Black Lives Matter NY Loses All Credibility After Restaurant Releases Footage

The owner of a popular Manhattan restaurant stands by his employee on Friday and blasted the three African-American women from Texas charged with attacking the restaurant’s hostess for demanding to see proof they were vaccinated against COVID-19.

The incident happened last Thursday when three African-American women from Texas decided to dine at Carmine’s, a popular Italian restaurant in Manhattan. All three women showed proof of vaccination—which is a New York City requirement now—and were allowed to enter the restaurant.

However, three male friends of the African-American women showed up a little later and were refused entry because they did not show proof of vaccination. The party as a whole was offered seats outside instead.

The women claim the 24-year-old Asian-American hostess who refused entry to the male party was being “rude” and said the “N-word” before lunging at them first.

A viral video shows the group of African-American women physically assaulting the Asian-American hostess while she’s screaming, “Oh my god, what the f**k!?”

49-year-old Sally Recehelle Lewis of Houston, 44-year-old Kaeita Nkeenge Rankin, and 21-year-old Tyonnie Keshay Rankin, both of Humble, Texas, were charged with assault and criminal mischief. The three women were released without bail soon after.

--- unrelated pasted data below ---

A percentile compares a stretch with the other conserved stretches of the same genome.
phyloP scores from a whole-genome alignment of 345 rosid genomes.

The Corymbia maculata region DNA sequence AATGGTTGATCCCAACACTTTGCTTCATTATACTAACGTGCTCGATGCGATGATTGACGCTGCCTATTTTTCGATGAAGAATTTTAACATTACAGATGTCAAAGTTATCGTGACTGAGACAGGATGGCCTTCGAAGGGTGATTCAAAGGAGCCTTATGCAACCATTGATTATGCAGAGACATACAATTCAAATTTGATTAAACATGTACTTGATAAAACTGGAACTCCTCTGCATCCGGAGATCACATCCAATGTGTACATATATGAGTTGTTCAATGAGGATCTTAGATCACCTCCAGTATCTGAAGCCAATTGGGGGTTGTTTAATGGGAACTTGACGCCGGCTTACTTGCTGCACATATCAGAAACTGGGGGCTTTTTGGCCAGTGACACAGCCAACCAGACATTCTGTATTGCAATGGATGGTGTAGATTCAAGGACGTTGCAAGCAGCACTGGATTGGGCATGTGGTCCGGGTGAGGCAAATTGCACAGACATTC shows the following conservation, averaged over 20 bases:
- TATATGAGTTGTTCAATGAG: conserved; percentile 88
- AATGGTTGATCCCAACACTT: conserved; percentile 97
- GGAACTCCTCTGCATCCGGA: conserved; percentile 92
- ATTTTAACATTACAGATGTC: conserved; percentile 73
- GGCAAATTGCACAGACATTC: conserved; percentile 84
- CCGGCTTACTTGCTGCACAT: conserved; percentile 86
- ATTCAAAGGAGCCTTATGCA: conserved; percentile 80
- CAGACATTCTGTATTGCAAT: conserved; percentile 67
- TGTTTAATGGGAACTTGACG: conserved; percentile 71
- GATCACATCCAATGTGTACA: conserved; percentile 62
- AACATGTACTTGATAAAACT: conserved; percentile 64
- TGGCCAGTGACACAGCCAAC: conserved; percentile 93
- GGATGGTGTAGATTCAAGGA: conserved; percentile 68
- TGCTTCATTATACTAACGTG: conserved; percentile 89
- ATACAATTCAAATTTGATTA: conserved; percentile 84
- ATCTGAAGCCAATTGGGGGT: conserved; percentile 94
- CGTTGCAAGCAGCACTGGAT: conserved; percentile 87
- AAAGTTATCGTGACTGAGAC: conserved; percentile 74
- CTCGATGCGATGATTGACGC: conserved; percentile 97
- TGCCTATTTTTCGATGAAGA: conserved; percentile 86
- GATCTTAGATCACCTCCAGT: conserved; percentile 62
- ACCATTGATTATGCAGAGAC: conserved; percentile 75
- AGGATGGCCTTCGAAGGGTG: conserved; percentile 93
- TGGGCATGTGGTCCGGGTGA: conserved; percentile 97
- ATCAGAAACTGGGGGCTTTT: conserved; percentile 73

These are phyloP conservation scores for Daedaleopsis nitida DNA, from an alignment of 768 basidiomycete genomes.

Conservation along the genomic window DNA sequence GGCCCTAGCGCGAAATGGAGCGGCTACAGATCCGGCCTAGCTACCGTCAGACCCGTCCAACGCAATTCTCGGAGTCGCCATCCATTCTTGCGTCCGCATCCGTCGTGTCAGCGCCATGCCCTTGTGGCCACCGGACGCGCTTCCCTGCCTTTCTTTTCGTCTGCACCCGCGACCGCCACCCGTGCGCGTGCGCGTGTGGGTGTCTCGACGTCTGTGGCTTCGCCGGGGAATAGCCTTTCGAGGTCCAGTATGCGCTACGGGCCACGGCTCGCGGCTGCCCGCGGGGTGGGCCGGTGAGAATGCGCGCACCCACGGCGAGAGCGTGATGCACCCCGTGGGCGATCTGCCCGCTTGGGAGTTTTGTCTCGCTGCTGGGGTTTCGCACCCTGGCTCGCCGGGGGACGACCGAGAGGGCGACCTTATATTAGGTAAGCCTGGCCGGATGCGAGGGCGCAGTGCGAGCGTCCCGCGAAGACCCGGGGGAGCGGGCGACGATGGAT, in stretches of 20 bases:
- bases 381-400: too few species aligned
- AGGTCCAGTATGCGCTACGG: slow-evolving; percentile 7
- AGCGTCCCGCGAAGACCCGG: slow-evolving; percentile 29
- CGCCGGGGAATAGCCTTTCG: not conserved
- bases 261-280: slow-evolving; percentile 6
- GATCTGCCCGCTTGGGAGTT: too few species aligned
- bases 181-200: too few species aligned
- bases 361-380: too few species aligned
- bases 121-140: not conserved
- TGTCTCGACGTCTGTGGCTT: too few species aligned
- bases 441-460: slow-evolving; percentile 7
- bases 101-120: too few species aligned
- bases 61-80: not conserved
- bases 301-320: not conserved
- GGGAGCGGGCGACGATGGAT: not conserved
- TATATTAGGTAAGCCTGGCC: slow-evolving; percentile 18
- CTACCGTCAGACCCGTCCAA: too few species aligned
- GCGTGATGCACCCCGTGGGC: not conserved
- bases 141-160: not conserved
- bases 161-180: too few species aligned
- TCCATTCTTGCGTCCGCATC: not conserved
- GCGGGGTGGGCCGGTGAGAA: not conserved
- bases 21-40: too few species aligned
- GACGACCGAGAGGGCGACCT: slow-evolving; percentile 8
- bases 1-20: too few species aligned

In response, Black Lives Matter New York uploaded an Instagram post stating they will protest Carmine’s on Monday, September 20, and falsely stated the hostess who started it all was “White.”

On Monday, over 30 members of Black Lives Matter gathered in front of Carmine’s and chanted “Cancel Carmine’s,” while demanding African-American customers to leave the restaurant.

“After she dropped the N-bomb, the three women did a double-take and followed her out the restaurant,” stated Hawk Newsome, co-founder of Black Lives Matter New York.

Newsome and his cohorts demanded Carmine’s release security footage of the incident and claimed the restaurant was covering up the truth.

Carmine’s almost immediately released the footage to the local media, which clearly shows the three African-American women follow the Asian-American hostess outside and attack her without provocation.